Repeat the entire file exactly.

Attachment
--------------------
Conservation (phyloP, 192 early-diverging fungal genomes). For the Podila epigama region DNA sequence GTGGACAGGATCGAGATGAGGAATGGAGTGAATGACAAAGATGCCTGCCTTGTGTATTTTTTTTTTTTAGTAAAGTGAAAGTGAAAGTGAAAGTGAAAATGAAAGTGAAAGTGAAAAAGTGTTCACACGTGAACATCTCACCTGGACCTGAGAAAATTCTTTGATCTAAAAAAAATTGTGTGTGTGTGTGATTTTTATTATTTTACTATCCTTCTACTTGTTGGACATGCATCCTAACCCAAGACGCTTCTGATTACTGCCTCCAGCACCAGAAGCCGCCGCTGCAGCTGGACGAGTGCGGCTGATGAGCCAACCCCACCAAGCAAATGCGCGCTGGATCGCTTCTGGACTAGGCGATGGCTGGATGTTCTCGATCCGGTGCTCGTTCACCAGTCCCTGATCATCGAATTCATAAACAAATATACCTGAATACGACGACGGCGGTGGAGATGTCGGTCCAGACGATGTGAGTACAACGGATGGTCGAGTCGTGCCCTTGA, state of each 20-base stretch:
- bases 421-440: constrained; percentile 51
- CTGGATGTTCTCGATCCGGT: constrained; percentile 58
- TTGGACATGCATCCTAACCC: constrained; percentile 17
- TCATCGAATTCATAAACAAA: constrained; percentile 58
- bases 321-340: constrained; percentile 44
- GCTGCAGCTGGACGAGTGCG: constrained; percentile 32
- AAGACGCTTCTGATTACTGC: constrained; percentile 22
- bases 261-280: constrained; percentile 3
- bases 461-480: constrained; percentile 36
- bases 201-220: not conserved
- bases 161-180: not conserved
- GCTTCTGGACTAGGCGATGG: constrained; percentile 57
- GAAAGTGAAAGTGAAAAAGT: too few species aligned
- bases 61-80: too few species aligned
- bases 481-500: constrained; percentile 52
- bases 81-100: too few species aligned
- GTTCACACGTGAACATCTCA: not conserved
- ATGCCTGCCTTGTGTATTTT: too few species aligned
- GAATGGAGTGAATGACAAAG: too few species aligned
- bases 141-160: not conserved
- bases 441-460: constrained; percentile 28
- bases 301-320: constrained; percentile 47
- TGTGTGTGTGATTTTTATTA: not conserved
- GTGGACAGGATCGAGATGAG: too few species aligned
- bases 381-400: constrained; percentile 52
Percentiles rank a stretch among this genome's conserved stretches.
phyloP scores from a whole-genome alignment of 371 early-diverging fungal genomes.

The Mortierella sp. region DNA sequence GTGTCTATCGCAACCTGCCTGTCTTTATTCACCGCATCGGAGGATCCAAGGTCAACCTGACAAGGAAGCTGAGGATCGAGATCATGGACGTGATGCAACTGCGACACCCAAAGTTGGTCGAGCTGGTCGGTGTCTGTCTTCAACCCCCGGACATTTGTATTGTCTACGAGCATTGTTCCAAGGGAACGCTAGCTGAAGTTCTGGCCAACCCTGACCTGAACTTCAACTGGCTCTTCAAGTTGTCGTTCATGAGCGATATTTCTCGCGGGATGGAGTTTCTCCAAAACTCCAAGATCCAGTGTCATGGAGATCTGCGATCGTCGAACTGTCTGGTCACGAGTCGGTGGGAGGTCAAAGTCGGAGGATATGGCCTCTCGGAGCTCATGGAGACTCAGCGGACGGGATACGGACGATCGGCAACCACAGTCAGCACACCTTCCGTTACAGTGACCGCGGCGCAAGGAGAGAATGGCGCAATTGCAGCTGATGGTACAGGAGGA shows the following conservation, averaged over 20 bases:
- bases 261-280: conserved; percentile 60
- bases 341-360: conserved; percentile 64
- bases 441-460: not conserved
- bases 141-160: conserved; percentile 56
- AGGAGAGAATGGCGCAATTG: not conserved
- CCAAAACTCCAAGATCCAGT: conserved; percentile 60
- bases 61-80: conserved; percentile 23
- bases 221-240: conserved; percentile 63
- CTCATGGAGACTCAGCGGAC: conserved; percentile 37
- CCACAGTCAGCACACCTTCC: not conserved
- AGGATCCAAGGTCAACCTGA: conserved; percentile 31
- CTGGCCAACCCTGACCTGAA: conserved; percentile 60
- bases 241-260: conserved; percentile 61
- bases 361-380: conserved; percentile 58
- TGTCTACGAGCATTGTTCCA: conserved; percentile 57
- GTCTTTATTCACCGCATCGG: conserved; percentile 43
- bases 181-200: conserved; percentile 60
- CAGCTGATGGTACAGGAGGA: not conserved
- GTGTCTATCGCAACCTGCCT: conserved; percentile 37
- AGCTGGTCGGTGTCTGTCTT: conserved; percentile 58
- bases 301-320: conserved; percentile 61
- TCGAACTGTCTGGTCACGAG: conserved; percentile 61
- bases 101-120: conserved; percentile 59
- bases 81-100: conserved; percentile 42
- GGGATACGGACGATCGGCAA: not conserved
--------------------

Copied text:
Conservation (phyloP, 192 early-diverging fungal genomes). For the Podila epigama region DNA sequence GTGGACAGGATCGAGATGAGGAATGGAGTGAATGACAAAGATGCCTGCCTTGTGTATTTTTTTTTTTTAGTAAAGTGAAAGTGAAAGTGAAAGTGAAAATGAAAGTGAAAGTGAAAAAGTGTTCACACGTGAACATCTCACCTGGACCTGAGAAAATTCTTTGATCTAAAAAAAATTGTGTGTGTGTGTGATTTTTATTATTTTACTATCCTTCTACTTGTTGGACATGCATCCTAACCCAAGACGCTTCTGATTACTGCCTCCAGCACCAGAAGCCGCCGCTGCAGCTGGACGAGTGCGGCTGATGAGCCAACCCCACCAAGCAAATGCGCGCTGGATCGCTTCTGGACTAGGCGATGGCTGGATGTTCTCGATCCGGTGCTCGTTCACCAGTCCCTGATCATCGAATTCATAAACAAATATACCTGAATACGACGACGGCGGTGGAGATGTCGGTCCAGACGATGTGAGTACAACGGATGGTCGAGTCGTGCCCTTGA, state of each 20-base stretch:
- bases 421-440: constrained; percentile 51
- CTGGATGTTCTCGATCCGGT: constrained; percentile 58
- TTGGACATGCATCCTAACCC: constrained; percentile 17
- TCATCGAATTCATAAACAAA: constrained; percentile 58
- bases 321-340: constrained; percentile 44
- GCTGCAGCTGGACGAGTGCG: constrained; percentile 32
- AAGACGCTTCTGATTACTGC: constrained; percentile 22
- bases 261-280: constrained; percentile 3
- bases 461-480: constrained; percentile 36
- bases 201-220: not conserved
- bases 161-180: not conserved
- GCTTCTGGACTAGGCGATGG: constrained; percentile 57
- GAAAGTGAAAGTGAAAAAGT: too few species aligned
- bases 61-80: too few species aligned
- bases 481-500: constrained; percentile 52
- bases 81-100: too few species aligned
- GTTCACACGTGAACATCTCA: not conserved
- ATGCCTGCCTTGTGTATTTT: too few species aligned
- GAATGGAGTGAATGACAAAG: too few species aligned
- bases 141-160: not conserved
- bases 441-460: constrained; percentile 28
- bases 301-320: constrained; percentile 47
- TGTGTGTGTGATTTTTATTA: not conserved
- GTGGACAGGATCGAGATGAG: too few species aligned
- bases 381-400: constrained; percentile 52
Percentiles rank a stretch among this genome's conserved stretches.
phyloP scores from a whole-genome alignment of 371 early-diverging fungal genomes.

The Mortierella sp. region DNA sequence GTGTCTATCGCAACCTGCCTGTCTTTATTCACCGCATCGGAGGATCCAAGGTCAACCTGACAAGGAAGCTGAGGATCGAGATCATGGACGTGATGCAACTGCGACACCCAAAGTTGGTCGAGCTGGTCGGTGTCTGTCTTCAACCCCCGGACATTTGTATTGTCTACGAGCATTGTTCCAAGGGAACGCTAGCTGAAGTTCTGGCCAACCCTGACCTGAACTTCAACTGGCTCTTCAAGTTGTCGTTCATGAGCGATATTTCTCGCGGGATGGAGTTTCTCCAAAACTCCAAGATCCAGTGTCATGGAGATCTGCGATCGTCGAACTGTCTGGTCACGAGTCGGTGGGAGGTCAAAGTCGGAGGATATGGCCTCTCGGAGCTCATGGAGACTCAGCGGACGGGATACGGACGATCGGCAACCACAGTCAGCACACCTTCCGTTACAGTGACCGCGGCGCAAGGAGAGAATGGCGCAATTGCAGCTGATGGTACAGGAGGA shows the following conservation, averaged over 20 bases:
- bases 261-280: conserved; percentile 60
- bases 341-360: conserved; percentile 64
- bases 441-460: not conserved
- bases 141-160: conserved; percentile 56
- AGGAGAGAATGGCGCAATTG: not conserved
- CCAAAACTCCAAGATCCAGT: conserved; percentile 60
- bases 61-80: conserved; percentile 23
- bases 221-240: conserved; percentile 63
- CTCATGGAGACTCAGCGGAC: conserved; percentile 37
- CCACAGTCAGCACACCTTCC: not conserved
- AGGATCCAAGGTCAACCTGA: conserved; percentile 31
- CTGGCCAACCCTGACCTGAA: conserved; percentile 60
- bases 241-260: conserved; percentile 61
- bases 361-380: conserved; percentile 58
- TGTCTACGAGCATTGTTCCA: conserved; percentile 57
- GTCTTTATTCACCGCATCGG: conserved; percentile 43
- bases 181-200: conserved; percentile 60
- CAGCTGATGGTACAGGAGGA: not conserved
- GTGTCTATCGCAACCTGCCT: conserved; percentile 37
- AGCTGGTCGGTGTCTGTCTT: conserved; percentile 58
- bases 301-320: conserved; percentile 61
- TCGAACTGTCTGGTCACGAG: conserved; percentile 61
- bases 101-120: conserved; percentile 59
- bases 81-100: conserved; percentile 42
- GGGATACGGACGATCGGCAA: not conserved